Several years ago Todd Peterson sent me this box score, from the May 7, 1917, Fort Wayne (Indiana) Daily News, which showed a pitcher named Rogan and outfielders named Carr and Hawkins playing for the Fort Wayne Colored Giants.
At first glance it seemed like a real possibility these players were Bullet Rogan, Lemuel Hawkins, and George Carr. They had all played for the Los Angeles White Sox in the late 1910s and would join the Kansas City Monarchs in 1920, and Rogan and Hawkins had played for the 25th Infantry Wreckers. And Rogan was on furlough from the Army during the first half of 1917, during which he played for the All-Nations club and Kansas City Giants. It seemed too much for a coincidence, yet it was odd all the same: what were these guys doing playing for a little-known, surely semiprofessional club in Indiana? I’d never known Carr to play anywhere but on the west coast until 1920. And why were they getting pounded by a seemingly undistinguished white semipro club?
First, I checked out the Ft. Wayne papers for the whole year of 1917, and found quite a bit of coverage of the Colored Giants, including various short reports on the team as it was being assembled in April, along with box scores for other games. This Rogan, it turned out, was reported to be a southpaw from the Louisville White Sox (Bullet Rogan, of course, was righthanded); Carr was an “ex-Lima [Ohio] Giant,” called “little Carr, the bow-legged center fielder” (Ft. Wayne Sentinel, June 4), which isn’t a very good description of George Carr; and Hawkins was supposed to be a “local star.” If Dupee and Wilson, the Colored Giants’ owners, had hired a trio from the west coast they certainly would have publicized that fact, rather than saying they were from Louisville, Lima, and Ft. Wayne.
Carr could be John W. Carr, who played for the Dayton Marcos in the late 1910s, though I can’t say for sure. Hawkins of Ft. Wayne I don’t know, though there were a couple of African American men named Hawkins who registered for the draft in Ft. Wayne in June, 1917. As for Rogan: only two black men named Rogan registered for the draft in Indiana, and one of them resided in Ft. Wayne: Oscar Rogan, born March 27, 1891, in Gallatin, Sumner County, Tennessee.
The Sumner County, Tennessee, birthplace really jumped out at me, because that’s precisely where Bullet Rogan’s family was from before they moved to Oklahoma in 1890. Could the two pitchers have been related?
Here’s Oscar and two brothers, Edward and John, living with their widowed father Henry Rogan in Sumner County in 1900:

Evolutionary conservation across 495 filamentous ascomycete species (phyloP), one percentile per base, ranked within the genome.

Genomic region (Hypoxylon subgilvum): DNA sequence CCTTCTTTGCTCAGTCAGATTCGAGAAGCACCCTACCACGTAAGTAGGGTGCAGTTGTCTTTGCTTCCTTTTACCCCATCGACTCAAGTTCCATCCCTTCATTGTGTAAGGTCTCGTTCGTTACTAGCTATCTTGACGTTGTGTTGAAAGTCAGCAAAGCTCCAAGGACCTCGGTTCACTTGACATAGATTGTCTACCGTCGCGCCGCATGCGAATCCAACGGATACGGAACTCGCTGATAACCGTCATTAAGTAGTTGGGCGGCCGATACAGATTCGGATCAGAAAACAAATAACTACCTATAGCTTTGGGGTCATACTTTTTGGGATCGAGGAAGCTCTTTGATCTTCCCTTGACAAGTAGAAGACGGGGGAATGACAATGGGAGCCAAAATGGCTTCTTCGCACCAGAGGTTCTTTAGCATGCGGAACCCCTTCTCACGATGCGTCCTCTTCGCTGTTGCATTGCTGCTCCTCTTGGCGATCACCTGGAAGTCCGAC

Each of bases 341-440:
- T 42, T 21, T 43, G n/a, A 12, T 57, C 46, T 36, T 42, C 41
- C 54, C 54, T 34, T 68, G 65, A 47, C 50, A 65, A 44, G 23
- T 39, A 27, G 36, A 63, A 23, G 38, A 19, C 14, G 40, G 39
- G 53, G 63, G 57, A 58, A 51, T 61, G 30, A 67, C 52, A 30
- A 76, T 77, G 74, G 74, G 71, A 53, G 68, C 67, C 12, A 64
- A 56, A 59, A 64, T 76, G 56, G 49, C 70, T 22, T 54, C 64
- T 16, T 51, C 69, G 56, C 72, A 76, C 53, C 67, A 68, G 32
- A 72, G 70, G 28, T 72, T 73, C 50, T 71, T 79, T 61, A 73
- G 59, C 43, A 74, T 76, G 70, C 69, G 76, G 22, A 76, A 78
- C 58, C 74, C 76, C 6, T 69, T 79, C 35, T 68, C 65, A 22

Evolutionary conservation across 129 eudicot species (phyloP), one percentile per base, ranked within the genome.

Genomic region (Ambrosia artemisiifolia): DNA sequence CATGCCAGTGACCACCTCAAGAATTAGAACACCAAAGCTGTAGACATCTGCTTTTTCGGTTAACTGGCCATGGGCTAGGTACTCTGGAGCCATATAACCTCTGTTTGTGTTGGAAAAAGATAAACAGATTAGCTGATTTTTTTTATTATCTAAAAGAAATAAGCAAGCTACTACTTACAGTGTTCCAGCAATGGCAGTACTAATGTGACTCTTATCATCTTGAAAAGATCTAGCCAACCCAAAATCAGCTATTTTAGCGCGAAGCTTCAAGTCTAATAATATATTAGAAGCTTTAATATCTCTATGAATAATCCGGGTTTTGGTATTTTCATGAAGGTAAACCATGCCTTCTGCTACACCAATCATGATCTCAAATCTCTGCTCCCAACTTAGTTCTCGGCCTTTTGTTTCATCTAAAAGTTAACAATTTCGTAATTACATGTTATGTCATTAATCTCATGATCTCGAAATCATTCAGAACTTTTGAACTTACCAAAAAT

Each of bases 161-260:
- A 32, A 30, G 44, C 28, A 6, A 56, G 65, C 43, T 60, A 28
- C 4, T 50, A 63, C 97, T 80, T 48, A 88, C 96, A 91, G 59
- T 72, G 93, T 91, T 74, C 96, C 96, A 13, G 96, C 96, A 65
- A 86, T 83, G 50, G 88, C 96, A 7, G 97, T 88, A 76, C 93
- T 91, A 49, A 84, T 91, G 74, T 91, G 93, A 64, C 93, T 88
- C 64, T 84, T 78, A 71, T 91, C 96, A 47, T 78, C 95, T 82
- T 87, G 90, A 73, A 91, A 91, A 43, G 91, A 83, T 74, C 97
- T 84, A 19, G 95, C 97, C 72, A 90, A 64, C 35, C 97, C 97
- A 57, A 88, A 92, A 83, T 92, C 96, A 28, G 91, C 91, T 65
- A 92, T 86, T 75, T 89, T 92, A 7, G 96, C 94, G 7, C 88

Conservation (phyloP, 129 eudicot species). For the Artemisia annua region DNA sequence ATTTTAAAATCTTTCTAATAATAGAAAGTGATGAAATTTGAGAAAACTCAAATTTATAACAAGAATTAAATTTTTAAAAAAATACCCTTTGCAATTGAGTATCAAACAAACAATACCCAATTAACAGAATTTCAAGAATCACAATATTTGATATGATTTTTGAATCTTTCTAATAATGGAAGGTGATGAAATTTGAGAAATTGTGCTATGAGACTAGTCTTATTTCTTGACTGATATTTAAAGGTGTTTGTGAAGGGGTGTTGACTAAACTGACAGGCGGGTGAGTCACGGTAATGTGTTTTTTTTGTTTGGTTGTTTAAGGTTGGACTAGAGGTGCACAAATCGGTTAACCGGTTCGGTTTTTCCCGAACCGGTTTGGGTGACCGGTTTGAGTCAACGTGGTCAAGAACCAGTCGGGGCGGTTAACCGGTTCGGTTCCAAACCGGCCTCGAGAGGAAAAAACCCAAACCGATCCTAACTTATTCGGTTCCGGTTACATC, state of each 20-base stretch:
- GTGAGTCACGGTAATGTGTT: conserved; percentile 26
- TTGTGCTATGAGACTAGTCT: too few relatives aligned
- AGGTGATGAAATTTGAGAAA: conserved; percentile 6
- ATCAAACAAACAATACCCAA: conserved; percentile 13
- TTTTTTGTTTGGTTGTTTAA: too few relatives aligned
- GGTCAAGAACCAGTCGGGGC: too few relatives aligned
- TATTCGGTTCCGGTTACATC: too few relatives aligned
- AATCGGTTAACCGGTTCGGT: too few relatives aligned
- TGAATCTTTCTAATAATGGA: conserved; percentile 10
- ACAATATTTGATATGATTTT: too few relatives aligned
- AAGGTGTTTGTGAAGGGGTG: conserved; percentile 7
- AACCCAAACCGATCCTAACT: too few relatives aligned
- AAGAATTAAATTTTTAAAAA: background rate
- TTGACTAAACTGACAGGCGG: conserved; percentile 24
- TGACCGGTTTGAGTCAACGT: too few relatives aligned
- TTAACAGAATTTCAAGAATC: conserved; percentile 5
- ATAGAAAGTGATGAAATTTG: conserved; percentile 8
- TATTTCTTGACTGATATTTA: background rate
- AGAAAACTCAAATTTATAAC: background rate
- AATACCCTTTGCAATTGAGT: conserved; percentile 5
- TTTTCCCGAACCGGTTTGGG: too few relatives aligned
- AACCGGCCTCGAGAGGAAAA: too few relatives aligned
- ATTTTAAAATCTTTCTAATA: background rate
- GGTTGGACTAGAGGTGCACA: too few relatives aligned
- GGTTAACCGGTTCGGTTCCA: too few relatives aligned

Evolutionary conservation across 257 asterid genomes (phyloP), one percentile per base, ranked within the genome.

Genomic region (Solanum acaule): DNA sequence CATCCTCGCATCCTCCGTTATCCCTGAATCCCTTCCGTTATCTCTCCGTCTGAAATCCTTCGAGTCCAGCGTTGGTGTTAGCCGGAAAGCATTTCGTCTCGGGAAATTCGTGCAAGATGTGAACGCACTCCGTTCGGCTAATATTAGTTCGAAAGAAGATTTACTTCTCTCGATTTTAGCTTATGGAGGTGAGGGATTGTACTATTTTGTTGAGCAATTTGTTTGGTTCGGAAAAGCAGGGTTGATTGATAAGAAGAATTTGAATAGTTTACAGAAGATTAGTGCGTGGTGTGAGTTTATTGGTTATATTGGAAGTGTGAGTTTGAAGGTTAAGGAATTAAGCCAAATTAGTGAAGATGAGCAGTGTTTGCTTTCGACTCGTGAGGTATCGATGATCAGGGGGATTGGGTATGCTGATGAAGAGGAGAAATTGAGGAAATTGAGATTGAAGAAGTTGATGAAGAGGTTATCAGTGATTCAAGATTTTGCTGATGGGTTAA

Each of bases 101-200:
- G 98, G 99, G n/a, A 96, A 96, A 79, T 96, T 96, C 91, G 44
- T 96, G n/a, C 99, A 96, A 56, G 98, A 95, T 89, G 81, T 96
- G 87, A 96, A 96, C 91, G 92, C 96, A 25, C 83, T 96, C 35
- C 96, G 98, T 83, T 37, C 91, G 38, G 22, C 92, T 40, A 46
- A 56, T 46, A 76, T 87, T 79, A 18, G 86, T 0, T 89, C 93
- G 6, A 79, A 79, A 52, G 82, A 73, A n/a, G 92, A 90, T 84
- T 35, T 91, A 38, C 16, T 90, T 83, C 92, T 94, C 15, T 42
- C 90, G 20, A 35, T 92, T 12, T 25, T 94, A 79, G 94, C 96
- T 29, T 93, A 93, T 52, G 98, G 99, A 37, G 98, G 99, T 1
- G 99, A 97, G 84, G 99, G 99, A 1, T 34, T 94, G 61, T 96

The same family can be found back in Sumner County, Tennessee, in the 1880 census, with one interesting addition: a brother named Henry (the name of Oscar Rogan’s father), who wasn’t in Oklahoma with the rest of the family in 1890. The ages are a little different, though; according to the 1900 census Henry, Oscar’s father, was born in 1852, which would make him 28 in 1880, while this Henry is only 22.
But then, when we follow the family of John Rogan, Bullet Rogan’s grandfather, back to the 1870 census, in the midst of Reconstruction, Henry is gone again:
To recap, here’s the Rogan family from 1870 to 1890, with their reported ages in the three census records, 1870 U.S., 1880 U.S., 1890 Oklahoma:
1870 1880 1890
John Rogan (father) 46 56 70
Sarah Rogan (mother) 33 44
Thomas 13 24
Charles H. 13 30
Richard 8 19 27
Martha 9 months 10 20
Frank 8 18
John 4 16
It seems likely that Charles H. Rogan and Henry Rogan were really the same person, Charles Henry Rogan, and that he moved with his father and most of his siblings to Oklahoma Territory in 1890 or before. By 1890, Charles had a wife, Melissa, and two children of his own, Walter and Mary. It’s a little confusing, but subsequent census records seem to show that Charles Henry Rogan and his family continued in Oklahoma to 1900 and after (and he alternated between his first and middle names), and he would therefore not be the Henry who was Oscar Rogan’s father.
There was another black man named Henry Rogan in Sumner County, though. He was born in Sumner County in 1858, apparently lived there his whole life, and died on April 6, 1925. He first shows up in the 1880 census. He was aged 18, rather than 28 as Oscar’s father would have been (based on the 1900 census), and he was living with an aunt, Idia Harris, who was still living next door to the family in 1900 (see above):
So was Wesley Rogan, Oscar’s grandfather, related to John Rogan, Bullet’s grandfather? The 1870 census shows 49 African Americans named Rogan in Sumner County (along with 10 whites). Unfortunately, this is the point where slavery draws a curtain across black history, and it can becomes very, very difficult to trace individuals, at least in most easily accessible records. In 1860 and before, the census recorded the numbers of slaves (this was necessary because of the Constitution’s three-fifths clause), but did not give their names.
This post is already more than long enough, so I’ll pick up the story tomorrow.